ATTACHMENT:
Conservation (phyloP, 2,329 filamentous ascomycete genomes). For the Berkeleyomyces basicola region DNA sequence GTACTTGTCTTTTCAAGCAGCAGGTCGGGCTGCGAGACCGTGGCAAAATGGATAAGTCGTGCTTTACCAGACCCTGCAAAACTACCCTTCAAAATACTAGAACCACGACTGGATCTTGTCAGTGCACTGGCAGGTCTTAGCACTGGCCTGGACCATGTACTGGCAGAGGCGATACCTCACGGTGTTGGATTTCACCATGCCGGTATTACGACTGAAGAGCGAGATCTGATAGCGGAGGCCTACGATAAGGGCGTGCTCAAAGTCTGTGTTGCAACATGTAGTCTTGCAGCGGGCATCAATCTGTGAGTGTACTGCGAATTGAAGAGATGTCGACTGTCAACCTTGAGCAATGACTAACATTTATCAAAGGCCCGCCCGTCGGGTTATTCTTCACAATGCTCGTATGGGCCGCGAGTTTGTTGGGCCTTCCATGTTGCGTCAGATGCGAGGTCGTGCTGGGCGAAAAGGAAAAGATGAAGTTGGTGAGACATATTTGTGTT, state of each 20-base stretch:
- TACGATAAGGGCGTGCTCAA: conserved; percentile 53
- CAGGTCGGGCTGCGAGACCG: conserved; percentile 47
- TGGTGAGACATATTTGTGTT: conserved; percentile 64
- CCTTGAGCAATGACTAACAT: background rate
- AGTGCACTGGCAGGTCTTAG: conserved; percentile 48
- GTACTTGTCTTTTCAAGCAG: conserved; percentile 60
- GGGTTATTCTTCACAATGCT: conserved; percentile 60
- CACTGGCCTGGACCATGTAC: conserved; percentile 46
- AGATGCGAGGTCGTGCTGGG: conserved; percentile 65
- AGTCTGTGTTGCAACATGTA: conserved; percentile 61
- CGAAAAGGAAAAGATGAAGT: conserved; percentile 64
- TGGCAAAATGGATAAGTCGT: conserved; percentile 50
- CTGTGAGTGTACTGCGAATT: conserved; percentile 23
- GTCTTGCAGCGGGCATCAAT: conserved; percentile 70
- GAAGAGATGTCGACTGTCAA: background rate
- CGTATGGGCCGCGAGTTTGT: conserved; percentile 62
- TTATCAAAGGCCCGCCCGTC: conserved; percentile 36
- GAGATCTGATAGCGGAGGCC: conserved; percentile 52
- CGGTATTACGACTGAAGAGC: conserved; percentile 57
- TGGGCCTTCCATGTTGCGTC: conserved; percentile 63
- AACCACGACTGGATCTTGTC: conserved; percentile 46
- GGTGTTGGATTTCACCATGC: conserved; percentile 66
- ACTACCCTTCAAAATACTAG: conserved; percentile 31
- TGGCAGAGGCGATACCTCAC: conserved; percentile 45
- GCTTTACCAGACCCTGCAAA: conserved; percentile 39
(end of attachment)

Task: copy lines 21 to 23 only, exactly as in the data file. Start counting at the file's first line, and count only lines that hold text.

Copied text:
- TGGGCCTTCCATGTTGCGTC: conserved; percentile 63
- AACCACGACTGGATCTTGTC: conserved; percentile 46
- GGTGTTGGATTTCACCATGC: conserved; percentile 66